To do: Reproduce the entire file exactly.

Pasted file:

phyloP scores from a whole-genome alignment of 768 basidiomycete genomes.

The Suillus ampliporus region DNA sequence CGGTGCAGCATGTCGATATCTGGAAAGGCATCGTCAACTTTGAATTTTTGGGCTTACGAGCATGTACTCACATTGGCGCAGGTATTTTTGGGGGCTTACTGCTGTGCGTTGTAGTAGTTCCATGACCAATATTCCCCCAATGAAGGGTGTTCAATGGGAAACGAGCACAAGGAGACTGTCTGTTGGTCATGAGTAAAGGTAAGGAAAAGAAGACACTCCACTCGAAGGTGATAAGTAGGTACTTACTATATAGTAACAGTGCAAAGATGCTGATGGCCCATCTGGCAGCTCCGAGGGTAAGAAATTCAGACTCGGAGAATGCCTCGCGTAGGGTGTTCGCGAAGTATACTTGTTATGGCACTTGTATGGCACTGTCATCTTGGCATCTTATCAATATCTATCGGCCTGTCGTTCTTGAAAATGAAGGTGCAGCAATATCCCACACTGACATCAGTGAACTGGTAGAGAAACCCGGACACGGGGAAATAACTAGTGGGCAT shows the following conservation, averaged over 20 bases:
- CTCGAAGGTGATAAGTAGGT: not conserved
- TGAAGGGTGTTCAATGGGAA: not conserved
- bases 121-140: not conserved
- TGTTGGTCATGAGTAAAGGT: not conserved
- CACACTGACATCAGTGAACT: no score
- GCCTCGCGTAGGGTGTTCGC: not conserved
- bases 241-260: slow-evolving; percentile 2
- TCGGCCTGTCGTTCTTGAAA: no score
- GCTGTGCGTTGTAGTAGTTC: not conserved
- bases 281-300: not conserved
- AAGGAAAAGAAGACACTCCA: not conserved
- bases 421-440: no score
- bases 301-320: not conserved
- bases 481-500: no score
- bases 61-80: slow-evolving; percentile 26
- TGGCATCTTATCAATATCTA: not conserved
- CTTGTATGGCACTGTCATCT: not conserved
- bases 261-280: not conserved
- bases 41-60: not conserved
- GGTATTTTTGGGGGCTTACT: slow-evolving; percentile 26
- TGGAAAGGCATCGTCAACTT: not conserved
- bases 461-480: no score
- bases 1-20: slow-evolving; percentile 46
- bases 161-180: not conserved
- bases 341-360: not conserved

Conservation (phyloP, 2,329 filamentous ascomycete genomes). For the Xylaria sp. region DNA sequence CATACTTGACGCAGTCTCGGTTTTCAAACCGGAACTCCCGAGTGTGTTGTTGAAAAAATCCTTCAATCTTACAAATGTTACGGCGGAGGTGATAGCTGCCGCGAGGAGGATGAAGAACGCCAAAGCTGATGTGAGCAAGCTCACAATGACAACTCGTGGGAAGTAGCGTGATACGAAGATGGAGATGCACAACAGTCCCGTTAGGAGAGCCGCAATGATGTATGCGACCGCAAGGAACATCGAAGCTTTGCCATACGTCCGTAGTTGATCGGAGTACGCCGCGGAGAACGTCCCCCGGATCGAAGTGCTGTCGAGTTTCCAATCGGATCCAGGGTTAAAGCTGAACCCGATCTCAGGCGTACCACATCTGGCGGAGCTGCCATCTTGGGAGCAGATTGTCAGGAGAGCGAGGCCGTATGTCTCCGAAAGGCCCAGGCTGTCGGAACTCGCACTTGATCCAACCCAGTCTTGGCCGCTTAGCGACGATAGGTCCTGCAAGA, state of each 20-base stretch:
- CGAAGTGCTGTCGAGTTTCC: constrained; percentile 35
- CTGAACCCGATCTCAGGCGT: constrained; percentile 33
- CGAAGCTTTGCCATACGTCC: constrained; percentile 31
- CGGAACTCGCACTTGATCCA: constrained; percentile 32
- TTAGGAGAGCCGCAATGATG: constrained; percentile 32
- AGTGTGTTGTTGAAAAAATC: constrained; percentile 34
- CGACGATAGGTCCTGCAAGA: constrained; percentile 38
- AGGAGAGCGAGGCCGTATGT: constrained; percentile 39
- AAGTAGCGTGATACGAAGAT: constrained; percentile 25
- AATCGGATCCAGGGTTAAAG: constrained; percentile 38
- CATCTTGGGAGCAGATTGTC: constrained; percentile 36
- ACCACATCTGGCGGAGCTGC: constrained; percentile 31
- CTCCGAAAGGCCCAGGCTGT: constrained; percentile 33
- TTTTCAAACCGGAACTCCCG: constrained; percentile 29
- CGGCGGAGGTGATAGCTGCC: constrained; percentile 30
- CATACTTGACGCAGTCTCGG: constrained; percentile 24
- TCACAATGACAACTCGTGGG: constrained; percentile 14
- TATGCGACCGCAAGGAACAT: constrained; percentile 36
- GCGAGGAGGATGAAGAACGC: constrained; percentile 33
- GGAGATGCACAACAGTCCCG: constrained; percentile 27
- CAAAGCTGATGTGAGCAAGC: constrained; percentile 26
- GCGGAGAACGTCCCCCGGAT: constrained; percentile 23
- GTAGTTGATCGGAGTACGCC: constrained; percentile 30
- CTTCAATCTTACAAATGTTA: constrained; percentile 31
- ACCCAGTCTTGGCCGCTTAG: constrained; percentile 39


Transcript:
phyloP scores from a whole-genome alignment of 768 basidiomycete genomes.

The Suillus ampliporus region DNA sequence CGGTGCAGCATGTCGATATCTGGAAAGGCATCGTCAACTTTGAATTTTTGGGCTTACGAGCATGTACTCACATTGGCGCAGGTATTTTTGGGGGCTTACTGCTGTGCGTTGTAGTAGTTCCATGACCAATATTCCCCCAATGAAGGGTGTTCAATGGGAAACGAGCACAAGGAGACTGTCTGTTGGTCATGAGTAAAGGTAAGGAAAAGAAGACACTCCACTCGAAGGTGATAAGTAGGTACTTACTATATAGTAACAGTGCAAAGATGCTGATGGCCCATCTGGCAGCTCCGAGGGTAAGAAATTCAGACTCGGAGAATGCCTCGCGTAGGGTGTTCGCGAAGTATACTTGTTATGGCACTTGTATGGCACTGTCATCTTGGCATCTTATCAATATCTATCGGCCTGTCGTTCTTGAAAATGAAGGTGCAGCAATATCCCACACTGACATCAGTGAACTGGTAGAGAAACCCGGACACGGGGAAATAACTAGTGGGCAT shows the following conservation, averaged over 20 bases:
- CTCGAAGGTGATAAGTAGGT: not conserved
- TGAAGGGTGTTCAATGGGAA: not conserved
- bases 121-140: not conserved
- TGTTGGTCATGAGTAAAGGT: not conserved
- CACACTGACATCAGTGAACT: no score
- GCCTCGCGTAGGGTGTTCGC: not conserved
- bases 241-260: slow-evolving; percentile 2
- TCGGCCTGTCGTTCTTGAAA: no score
- GCTGTGCGTTGTAGTAGTTC: not conserved
- bases 281-300: not conserved
- AAGGAAAAGAAGACACTCCA: not conserved
- bases 421-440: no score
- bases 301-320: not conserved
- bases 481-500: no score
- bases 61-80: slow-evolving; percentile 26
- TGGCATCTTATCAATATCTA: not conserved
- CTTGTATGGCACTGTCATCT: not conserved
- bases 261-280: not conserved
- bases 41-60: not conserved
- GGTATTTTTGGGGGCTTACT: slow-evolving; percentile 26
- TGGAAAGGCATCGTCAACTT: not conserved
- bases 461-480: no score
- bases 1-20: slow-evolving; percentile 46
- bases 161-180: not conserved
- bases 341-360: not conserved

Conservation (phyloP, 2,329 filamentous ascomycete genomes). For the Xylaria sp. region DNA sequence CATACTTGACGCAGTCTCGGTTTTCAAACCGGAACTCCCGAGTGTGTTGTTGAAAAAATCCTTCAATCTTACAAATGTTACGGCGGAGGTGATAGCTGCCGCGAGGAGGATGAAGAACGCCAAAGCTGATGTGAGCAAGCTCACAATGACAACTCGTGGGAAGTAGCGTGATACGAAGATGGAGATGCACAACAGTCCCGTTAGGAGAGCCGCAATGATGTATGCGACCGCAAGGAACATCGAAGCTTTGCCATACGTCCGTAGTTGATCGGAGTACGCCGCGGAGAACGTCCCCCGGATCGAAGTGCTGTCGAGTTTCCAATCGGATCCAGGGTTAAAGCTGAACCCGATCTCAGGCGTACCACATCTGGCGGAGCTGCCATCTTGGGAGCAGATTGTCAGGAGAGCGAGGCCGTATGTCTCCGAAAGGCCCAGGCTGTCGGAACTCGCACTTGATCCAACCCAGTCTTGGCCGCTTAGCGACGATAGGTCCTGCAAGA, state of each 20-base stretch:
- CGAAGTGCTGTCGAGTTTCC: constrained; percentile 35
- CTGAACCCGATCTCAGGCGT: constrained; percentile 33
- CGAAGCTTTGCCATACGTCC: constrained; percentile 31
- CGGAACTCGCACTTGATCCA: constrained; percentile 32
- TTAGGAGAGCCGCAATGATG: constrained; percentile 32
- AGTGTGTTGTTGAAAAAATC: constrained; percentile 34
- CGACGATAGGTCCTGCAAGA: constrained; percentile 38
- AGGAGAGCGAGGCCGTATGT: constrained; percentile 39
- AAGTAGCGTGATACGAAGAT: constrained; percentile 25
- AATCGGATCCAGGGTTAAAG: constrained; percentile 38
- CATCTTGGGAGCAGATTGTC: constrained; percentile 36
- ACCACATCTGGCGGAGCTGC: constrained; percentile 31
- CTCCGAAAGGCCCAGGCTGT: constrained; percentile 33
- TTTTCAAACCGGAACTCCCG: constrained; percentile 29
- CGGCGGAGGTGATAGCTGCC: constrained; percentile 30
- CATACTTGACGCAGTCTCGG: constrained; percentile 24
- TCACAATGACAACTCGTGGG: constrained; percentile 14
- TATGCGACCGCAAGGAACAT: constrained; percentile 36
- GCGAGGAGGATGAAGAACGC: constrained; percentile 33
- GGAGATGCACAACAGTCCCG: constrained; percentile 27
- CAAAGCTGATGTGAGCAAGC: constrained; percentile 26
- GCGGAGAACGTCCCCCGGAT: constrained; percentile 23
- GTAGTTGATCGGAGTACGCC: constrained; percentile 30
- CTTCAATCTTACAAATGTTA: constrained; percentile 31
- ACCCAGTCTTGGCCGCTTAG: constrained; percentile 39